Monday, 20 June 2016

What not to do!

Attempting to tie in an unruly Clematis,  with my slippers on I may add, I slipped and fell on my backside!  Of course I couldn't fall backwards could I?  No I had to land my butt right bang smack top of a group of perennials and crush them to oblivion. 

The only thing hurt was my pride. Thankfully no one else was there to have a laugh  at my expense.  They will all recover but a trip to the GC will be in order at some point this week for some annuals to fill the gaps.  Oops! 

Thursday, 16 June 2016

Garden Bloggers Bloom Day June 2016

I am currently laid up with a chest infection and even doing the most easiest of tasks in the garden has been a real struggle.  The upside of that is that I have been able to admire and watch the plants do what they want.  As is normal for Early to Mid June here in my garden there is so much waiting to burst into bloom.  The heatwave last week or as we like to call it, summer, was most welcome. However, this week it's all back normal dreich days.  I'm sure I've introduced you all to our word dreich before.  It simply means drizzly, dark and downright miserable weather.

You can see clearly in the summer border just how lush the garden is right now.  Last week however it was all looking very puggled.  It had been abnormally dry here recently.  I don't recall ever having to water the garden so early in the year.  Alliums, Astrantia and oriental poppies are blooming right now.

The summer border 2016
A closer look at what's in bloom right now.
Clematis The Vagabond, Crataegus laevigata rosea Flore Pleno, Lonicera x italica Harlequin
Iris Baby Blue, Allium Purpe Sensation, Papaver Royal Wedding
Astrantia Ruby Star, Astrantia Buckland and Allium cyathophorum var. Farreri 
On the other side of the trellising, the Laburnum tree is flowering in the woodland.  It's scent fills the whole garden.  This tree has only been in the garden 3 years and this is the first year it has flowered so profusely.  The bees adore it.
Laburnum x watererii Vossii 

Forming part of the deciduous hedge nearby the Viburnum buds pick out the colour of the Physocarpus leaves.

Physocarpus opulifolus Burning Embers and Viburnum sargentii Onondaga

Adjacent to and below some candelabra primula and globeflowers.

Primula japonica Postford White and Trollius x cultorum Cheddar
It's all getting very cramped in the top border.  The plants here will be grateful when I get round to extending this border later in the year.  Can you spot the lone Allium flower?  This whole area should be dotted with Allium blooms to coincide with the poppies.  All was going well a couple of weeks ago and then one morning I noticed that all bar one of those Allium buds had been completely sheared off just below the flower head.  I am blaming snails or slugs but can't say for definite.  What ever it was those large purple flower heads are littered on the ground beneath the foliage.
Top border June 2016

Allium Purple Sensation, Geum Totally Tangerine, Papaver Patty's Plum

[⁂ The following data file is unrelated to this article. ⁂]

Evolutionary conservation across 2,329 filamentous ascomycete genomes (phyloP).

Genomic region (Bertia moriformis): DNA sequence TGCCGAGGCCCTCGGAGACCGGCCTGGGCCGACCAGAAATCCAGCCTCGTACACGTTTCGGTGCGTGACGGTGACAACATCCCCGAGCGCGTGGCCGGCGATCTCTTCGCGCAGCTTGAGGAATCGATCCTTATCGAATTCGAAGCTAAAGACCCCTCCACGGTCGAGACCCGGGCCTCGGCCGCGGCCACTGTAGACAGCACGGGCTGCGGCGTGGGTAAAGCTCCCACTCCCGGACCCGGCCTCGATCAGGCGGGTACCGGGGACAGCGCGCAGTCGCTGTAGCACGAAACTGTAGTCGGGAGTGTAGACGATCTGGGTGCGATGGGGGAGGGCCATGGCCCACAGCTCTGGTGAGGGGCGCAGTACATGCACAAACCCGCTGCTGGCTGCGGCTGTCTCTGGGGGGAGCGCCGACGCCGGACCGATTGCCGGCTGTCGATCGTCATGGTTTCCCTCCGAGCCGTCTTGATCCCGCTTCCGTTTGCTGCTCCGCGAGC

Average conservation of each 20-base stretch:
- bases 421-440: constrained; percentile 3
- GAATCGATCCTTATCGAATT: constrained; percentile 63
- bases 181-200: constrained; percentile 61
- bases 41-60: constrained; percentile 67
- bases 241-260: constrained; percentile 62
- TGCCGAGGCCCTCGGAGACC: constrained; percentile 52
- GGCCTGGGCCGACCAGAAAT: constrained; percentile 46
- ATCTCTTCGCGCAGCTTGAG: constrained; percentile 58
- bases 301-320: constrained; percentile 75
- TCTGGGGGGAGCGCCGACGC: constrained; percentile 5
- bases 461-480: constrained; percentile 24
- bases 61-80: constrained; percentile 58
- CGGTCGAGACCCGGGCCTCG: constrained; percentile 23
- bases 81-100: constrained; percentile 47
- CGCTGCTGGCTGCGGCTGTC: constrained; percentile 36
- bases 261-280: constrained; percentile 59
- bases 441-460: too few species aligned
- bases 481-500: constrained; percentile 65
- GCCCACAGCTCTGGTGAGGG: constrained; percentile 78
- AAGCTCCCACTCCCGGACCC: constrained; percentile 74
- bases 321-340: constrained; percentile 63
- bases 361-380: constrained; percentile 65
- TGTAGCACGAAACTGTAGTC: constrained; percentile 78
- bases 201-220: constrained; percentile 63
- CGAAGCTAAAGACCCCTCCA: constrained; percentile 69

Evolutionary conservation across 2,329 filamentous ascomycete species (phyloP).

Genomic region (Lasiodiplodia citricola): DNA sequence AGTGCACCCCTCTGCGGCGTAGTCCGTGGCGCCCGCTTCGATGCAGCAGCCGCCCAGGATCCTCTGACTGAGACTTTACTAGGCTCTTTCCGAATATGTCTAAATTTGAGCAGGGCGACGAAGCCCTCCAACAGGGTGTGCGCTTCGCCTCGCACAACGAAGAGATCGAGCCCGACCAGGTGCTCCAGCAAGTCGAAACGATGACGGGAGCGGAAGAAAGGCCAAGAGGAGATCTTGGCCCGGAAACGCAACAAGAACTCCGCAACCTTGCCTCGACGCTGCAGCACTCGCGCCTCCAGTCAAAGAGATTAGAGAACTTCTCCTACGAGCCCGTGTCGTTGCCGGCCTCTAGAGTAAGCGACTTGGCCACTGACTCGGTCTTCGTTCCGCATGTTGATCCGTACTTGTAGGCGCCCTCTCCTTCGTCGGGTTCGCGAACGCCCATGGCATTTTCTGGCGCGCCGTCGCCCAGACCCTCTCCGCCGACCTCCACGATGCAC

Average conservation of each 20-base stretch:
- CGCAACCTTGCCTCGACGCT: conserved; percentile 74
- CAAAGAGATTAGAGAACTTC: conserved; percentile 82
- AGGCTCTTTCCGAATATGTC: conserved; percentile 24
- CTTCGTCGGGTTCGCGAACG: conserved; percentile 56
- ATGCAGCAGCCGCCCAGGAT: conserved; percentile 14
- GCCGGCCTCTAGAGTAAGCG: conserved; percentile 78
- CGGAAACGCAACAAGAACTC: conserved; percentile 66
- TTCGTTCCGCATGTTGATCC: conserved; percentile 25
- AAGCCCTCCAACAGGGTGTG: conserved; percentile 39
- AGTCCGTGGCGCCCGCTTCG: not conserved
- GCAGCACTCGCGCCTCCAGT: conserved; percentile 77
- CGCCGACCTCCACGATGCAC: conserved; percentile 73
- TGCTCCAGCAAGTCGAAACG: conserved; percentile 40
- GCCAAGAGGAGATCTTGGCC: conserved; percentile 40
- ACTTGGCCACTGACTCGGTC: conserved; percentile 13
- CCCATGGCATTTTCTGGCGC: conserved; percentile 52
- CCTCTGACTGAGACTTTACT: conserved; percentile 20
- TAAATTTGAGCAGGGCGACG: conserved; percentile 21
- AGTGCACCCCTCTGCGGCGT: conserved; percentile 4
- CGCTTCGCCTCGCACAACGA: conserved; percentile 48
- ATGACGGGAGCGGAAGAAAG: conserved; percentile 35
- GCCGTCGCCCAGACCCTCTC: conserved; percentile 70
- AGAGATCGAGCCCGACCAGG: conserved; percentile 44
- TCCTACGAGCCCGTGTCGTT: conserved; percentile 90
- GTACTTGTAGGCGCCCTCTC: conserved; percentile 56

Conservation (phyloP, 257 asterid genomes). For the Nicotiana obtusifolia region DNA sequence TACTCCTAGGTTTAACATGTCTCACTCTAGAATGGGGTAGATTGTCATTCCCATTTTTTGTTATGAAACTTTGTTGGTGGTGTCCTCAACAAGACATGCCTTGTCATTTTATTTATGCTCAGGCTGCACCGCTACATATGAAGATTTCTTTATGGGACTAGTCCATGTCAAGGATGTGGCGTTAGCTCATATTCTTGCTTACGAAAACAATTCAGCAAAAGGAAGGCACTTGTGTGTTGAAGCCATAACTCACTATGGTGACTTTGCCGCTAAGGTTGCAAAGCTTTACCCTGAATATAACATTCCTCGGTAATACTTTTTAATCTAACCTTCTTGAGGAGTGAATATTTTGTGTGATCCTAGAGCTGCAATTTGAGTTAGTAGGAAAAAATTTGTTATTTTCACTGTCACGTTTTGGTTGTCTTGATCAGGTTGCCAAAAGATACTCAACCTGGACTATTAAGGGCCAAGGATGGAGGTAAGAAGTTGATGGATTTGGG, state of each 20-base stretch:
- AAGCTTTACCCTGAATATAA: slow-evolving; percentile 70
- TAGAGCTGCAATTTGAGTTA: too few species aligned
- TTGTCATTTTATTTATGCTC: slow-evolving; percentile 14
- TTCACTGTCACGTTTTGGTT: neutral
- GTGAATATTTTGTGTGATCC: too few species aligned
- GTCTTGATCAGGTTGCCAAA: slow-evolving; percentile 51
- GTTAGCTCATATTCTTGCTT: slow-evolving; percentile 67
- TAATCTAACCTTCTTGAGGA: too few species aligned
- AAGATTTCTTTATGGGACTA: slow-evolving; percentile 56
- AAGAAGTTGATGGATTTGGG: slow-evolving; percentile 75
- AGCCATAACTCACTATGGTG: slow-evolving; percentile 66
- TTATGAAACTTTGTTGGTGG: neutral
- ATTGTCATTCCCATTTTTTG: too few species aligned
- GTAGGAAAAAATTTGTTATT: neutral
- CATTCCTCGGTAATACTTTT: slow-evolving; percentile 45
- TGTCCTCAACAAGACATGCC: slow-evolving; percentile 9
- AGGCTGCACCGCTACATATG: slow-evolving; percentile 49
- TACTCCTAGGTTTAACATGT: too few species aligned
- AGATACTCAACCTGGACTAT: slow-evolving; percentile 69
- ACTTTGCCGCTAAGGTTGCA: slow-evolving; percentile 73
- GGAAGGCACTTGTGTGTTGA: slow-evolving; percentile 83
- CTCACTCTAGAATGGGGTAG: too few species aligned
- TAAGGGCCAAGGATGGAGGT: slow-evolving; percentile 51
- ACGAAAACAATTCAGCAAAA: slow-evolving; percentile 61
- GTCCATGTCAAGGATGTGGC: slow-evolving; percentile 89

Clematis Marjorie and Voluceau
Cirsium rivulare Atropurpureum
Geum Flames of Passion also blooming just out of shot
Over into the shadier side of the back garden more Candelabra Primula are blooming.  They'll be loving this rain.

P. japonica Apple Blossom and Millers Crimson

I haven't checked today but I doubt this hardy geranium just coming into bloom will be looking quite proud n this rain today.

Geranium himalayense Gravetye

This particular Cordydalis will neither be up nor down.  Those brilliant blue flowers really do stand out against all the greenery in the Enkianthus bed right now.  

Corydalis flexuosa Heavenly Blue
I was not my intention that this post should be quite so long.  I had not realised just how many plants were in bloom until I downloaded all the pictures I had taken over the last couple of days.  Please bear with me.  I am trying to keep words to a minimum to stop it getting even longer.

In the bed with no name (my EOMV posts) the pictures really don't do justice to how this area looks to the naked eye.  The clematis scrambles through the low trellis at the edge of this border.

Clematis Scartho Gem, Camassia leichtlinii Alba and Polemonium Caeruleum
The dwarf globeflower I bought for elsewhere in the garden looks wonderful planted near the dark coloured Astrantia.
Astrantia Ruby Wedding, Trollius x cultorum New Moon and Primula japonica Millers Crimson
 Another Astrantia and friends.
Astrantia Moulin Rouge, Lamium galeobdolon Hermann's Pride and Anemone Trulifolium 
A close look at the Saxifraga in containers.  These little plants would not survive in the ground here because of the winter wet.  They thrive on neglect and are easily place out of the way when not in bloom.

Down to the side garden, bleeding hearts and Aquilegia amongst the foliage.  Another spot in the garden that is now getting a bit too cramped.

At the other end Rhododendron Goldflimmer is just coming to it's peak.

Rhododendron Goldflimmer

Like the summer border at the top of this post, the front garden will come into it's own when the roses are in bloom.  Most of them are a couple of weeks away yet but on the arch R. Teasing Georgia has opened her first bloom.

R. Teasing Georgia and Erysimum Apricot Delight

Last year I pulled up all the dutch Iris bulbs because they weren't quite the colour I had hoped they'd be.  I must have missed these two.  I'll leave them for now and pull them when they go over.

Iris hollandica Bronze Beauty
 Bearded iris I. Indian Chief on the other hand looked great until the rains appeared.

Iris Indian Chief

Can you see the Verbascum in the background?  Standing tall and proud until they succumb to the weight of the rain the other night.

Verbascum Clemantine 

I am linking with May Dream Gardens to share my June Blooms with you all.  Thank you for reading and if like me you enjoy a real nosy around other folks gardens why don't you pop over to see what's happening around the world.